#writephoto – The Spring

the-silver-well-3It’s Thursday, which means it’s time for another lovely #writephoto prompt, courtesy of Sue Vincent. Here’s my response to this week’s image:

Squat and heavy, the stone sat next to the little spring, which was all boxed in and bricked up, water pooling, corralled, channelled, rather than roaming free.

The stone had been there so long it remembered a time when the water ran through green grass, from a natural pool lined with tiny flowers in curled leaves, the earth so dark and rich it was almost black.

The stone had held a different shape then. More curves, less angles. It had been chosen for its shape, placed there with careful hands, venerated and looped with flowers and ribbons. Now all that adorned it was moss, and the hands that touched it were no longer so careful, using sharp metal and blunt force to control its shape as they had controlled the spring, wanting to impose order on the land.

But the water still flowed, still clear and cold, tasting of deep caverns where light never shone, where dark towers of stone held crystal roofs high. The stone remembered being there, deep in the earth, in the place where the water was born.

And now, bit by bit, it flowed back there again, the spring taking it home.


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Wednesday Wander – Fishing Village near Taghazout, Morocco

Is is Wednesday already? How this month has flown! I thought I’d be back on here a bit sooner than this, but the last few days of summer holidays are here and so I’ve been out and about, soaking up the minutes with my gorgeous girl before she goes back to school this Friday.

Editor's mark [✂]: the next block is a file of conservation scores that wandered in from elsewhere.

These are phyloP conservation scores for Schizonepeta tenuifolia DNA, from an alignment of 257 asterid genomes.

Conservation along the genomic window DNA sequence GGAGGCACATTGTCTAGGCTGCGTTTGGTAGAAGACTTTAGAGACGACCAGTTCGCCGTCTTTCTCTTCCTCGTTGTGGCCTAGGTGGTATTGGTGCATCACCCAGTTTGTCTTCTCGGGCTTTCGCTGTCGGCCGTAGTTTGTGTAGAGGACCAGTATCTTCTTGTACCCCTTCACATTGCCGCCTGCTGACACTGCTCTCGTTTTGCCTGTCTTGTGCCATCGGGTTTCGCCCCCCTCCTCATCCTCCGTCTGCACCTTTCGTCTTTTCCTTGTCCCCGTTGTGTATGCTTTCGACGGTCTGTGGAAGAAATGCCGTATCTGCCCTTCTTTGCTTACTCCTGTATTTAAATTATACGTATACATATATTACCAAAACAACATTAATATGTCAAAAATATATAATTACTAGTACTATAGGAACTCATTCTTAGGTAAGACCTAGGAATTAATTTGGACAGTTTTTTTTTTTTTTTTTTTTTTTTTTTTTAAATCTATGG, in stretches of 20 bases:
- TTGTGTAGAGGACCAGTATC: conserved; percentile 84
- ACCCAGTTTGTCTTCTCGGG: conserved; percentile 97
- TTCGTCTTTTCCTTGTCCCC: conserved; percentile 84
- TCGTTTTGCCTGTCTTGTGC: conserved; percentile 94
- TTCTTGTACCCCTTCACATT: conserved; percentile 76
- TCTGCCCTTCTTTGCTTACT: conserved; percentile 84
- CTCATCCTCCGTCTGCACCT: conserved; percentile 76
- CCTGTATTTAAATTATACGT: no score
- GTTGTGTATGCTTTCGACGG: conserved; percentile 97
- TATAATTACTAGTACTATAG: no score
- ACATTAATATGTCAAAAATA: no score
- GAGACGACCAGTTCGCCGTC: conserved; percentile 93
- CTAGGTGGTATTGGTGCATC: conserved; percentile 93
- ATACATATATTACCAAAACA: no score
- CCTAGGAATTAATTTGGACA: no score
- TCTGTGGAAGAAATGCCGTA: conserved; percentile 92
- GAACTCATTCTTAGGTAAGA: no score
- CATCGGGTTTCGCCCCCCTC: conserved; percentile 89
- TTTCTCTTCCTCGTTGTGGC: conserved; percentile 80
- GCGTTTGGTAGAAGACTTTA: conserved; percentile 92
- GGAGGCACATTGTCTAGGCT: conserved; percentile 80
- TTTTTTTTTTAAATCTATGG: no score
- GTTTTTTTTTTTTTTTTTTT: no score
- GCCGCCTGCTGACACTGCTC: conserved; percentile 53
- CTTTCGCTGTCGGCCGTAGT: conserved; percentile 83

However, I can’t let a Wednesday go by without a wander, and this week, for some reason, my mind was drawn to Morocco. I’ve only been there once, though I hope to visit again one day – there is a real magic in the air. I love the food and the music and architecture, the way the lanterns glitter at night, sparkles of light painting walls and ceilings.

IMG_1569I also love the colours – the ochre of the buildings against dry earth and blue sky. The deep red which, I was told, is used on buildings because it’s the colour of the Moroccan flag, but also because it keeps the buildings cooler. I don’t know how true that last part is, but the man who told me seemed very serious about it. I also love the blue fishing boats, which blend into the ocean when they dance on the waves, but stand out so beautifully against the golden sands. IMG_1548Morocco is a warm place in many ways. The weather, of course, and the glorious earthy colours, the spicy food and dancing candlelight. But also the people, who are friendly, generous, and proud of their country and Berber heritage (at least, that was my experience). I hope to visit again, one day.

Thank you for coming on another Wednesday Wander with me – see you next time!